‘How do I become a journalist without a degree?’

I was fifteen when I decided I wanted to be a journalist. I bloody loved the news. I would wake up at 5:30 most mornings to watch it with my dad before school. I also had a fascination for documentaries. Louis Theroux was my icon and I longed to tell stories the way he did it, with empathy and curiosity for everyone he spoke to. It was my mum who taught me that everyone has a story. Since becoming a journalist, no truer word has been said. My passion is for story-telling and for people. 

I didn’t know if I was ever going to get here. I wasn’t traditionally academic in school and I don’t think many of my teachers thought I’d make anything of myself. I was the quiet and slightly strange girl at the back of the classroom who’d rather daydream whilst looking out of the window than read another chapter of ‘An Inspector Calls’.

The truth is, I didn’t really ‘fit in’. I wasn’t even one of those teenagers who’d say they were ‘misfits’ but were actually really cool and mysterious with their box-dyed hair and facial piercings. I was actually painfully uncool.

I wasn’t smart enough to hang out with the nerds and I wasn’t bad enough to hang out with the rebellious kids. I was a wallflower, and not of my own choosing. I’d learned it was better to keep quiet and be ‘undetectable’ as not to draw too much attention. Children can be cruel sometimes and I learned the hard way in middle school. 

I didn’t do well in my GCSEs. Unfortunately, my high school would often nurture highly gifted children. You know, the ones who were going to sail through their exams regardless of how many extra hours of tuition they received in after school club.

Children like me were encouraged less and so, we spent much of our school years wondering if we were actually any good at anything or if we had talents at all.

I scraped just enough passes to go to the sixth form, and although it was a bit more independent in comparison to school, it still felt like I was in the same system, my knowledge, and understanding of the world questioned in an exam hall, compared against hundreds of other young people who didn’t learn the same way I did.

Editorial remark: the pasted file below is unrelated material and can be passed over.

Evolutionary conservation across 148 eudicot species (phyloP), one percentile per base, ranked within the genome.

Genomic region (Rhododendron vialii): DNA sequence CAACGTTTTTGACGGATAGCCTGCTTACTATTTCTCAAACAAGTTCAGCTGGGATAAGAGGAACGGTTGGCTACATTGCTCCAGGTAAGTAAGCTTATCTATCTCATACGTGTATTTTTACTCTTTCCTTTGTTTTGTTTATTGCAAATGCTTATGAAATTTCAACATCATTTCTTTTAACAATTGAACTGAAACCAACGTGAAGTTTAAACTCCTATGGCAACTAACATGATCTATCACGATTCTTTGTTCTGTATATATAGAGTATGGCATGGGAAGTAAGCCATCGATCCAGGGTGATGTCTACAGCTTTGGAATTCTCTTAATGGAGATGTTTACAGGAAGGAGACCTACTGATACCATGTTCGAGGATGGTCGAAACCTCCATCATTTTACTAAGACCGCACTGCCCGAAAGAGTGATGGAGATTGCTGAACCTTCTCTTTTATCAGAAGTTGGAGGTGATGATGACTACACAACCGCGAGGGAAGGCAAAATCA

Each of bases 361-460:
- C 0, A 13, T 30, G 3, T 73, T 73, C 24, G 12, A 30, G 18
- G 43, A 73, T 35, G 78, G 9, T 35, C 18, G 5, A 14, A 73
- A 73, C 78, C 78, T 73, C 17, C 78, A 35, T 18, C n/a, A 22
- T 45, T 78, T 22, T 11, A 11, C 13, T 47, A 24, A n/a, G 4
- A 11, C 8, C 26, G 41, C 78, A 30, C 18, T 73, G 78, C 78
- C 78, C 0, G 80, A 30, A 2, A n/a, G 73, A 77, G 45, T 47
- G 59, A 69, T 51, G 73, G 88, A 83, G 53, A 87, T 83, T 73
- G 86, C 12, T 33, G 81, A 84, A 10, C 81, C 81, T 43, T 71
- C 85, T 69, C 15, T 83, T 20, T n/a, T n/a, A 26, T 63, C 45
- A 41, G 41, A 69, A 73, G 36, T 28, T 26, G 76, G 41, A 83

I was quite disruptive and argumentative during my first year of A levels. My teachers would often write home with words of warning, informing my parents that I had a bad attitude to learning or was too opinionated during classes. I was actually just finding my voice after years of feeling unconfident and awkward, blending into the background.

And surprise, I failed my A Levels. At that point, I’d written myself off as being awful at exams. Nobody has encouraged me to be better. I didn’t consider myself to be academic or ‘smart’. I just couldn’t do it, or so I thought.

Looking back, it was actually a blessing in disguise. I started searching for journalism courses in local colleges, still determined to get to where I wanted to be. I found a creative media course which offered journalism as a unit. For the first time in a long time, I was excited about education. This was probably the first time I remember a teacher seeing real potential in me (apart from my Maths teacher Mr. Coleman from middle school and my form tutor Mrs.Ewing who were both proper Gs). I felt like I’d finally found something I was really good at. I felt like I had a purpose. 

In those two years, I was inspired to learn about the industry and encouraged to achieve more than I’d thought myself capable of. I still remember the day my tutor turned to me and said; “Georgia, if anyone can do it, you can” (Big up Jonathan). I still think about that moment when I’m full of doubt and imposter syndrome creeps in like some shadowy menace hanging over my shoulder. I learned a lot from that place. I learned to film productions and take professional photos. I learned to write and script articles. I even became one of the editors for the college magazine. It wasn’t long before I was being encouraged to apply for universities and take the next step, an option I thought I’d never have when I looked at those A-Level exam results the previous year. 

Sadly, in my last few months of college, the worst thing happened. My younger brother Elliot died suddenly and unexpectedly. It tore my life apart in an instant. Everything took a back seat and I didn’t know if I’d survive the year, let alone go to university.

Although I’d passed my college course with the grades I needed to get into Salford, my chosen university, I wasn’t in the right mindset to live away from home. I could barely get on a bus without having a panic attack at this point.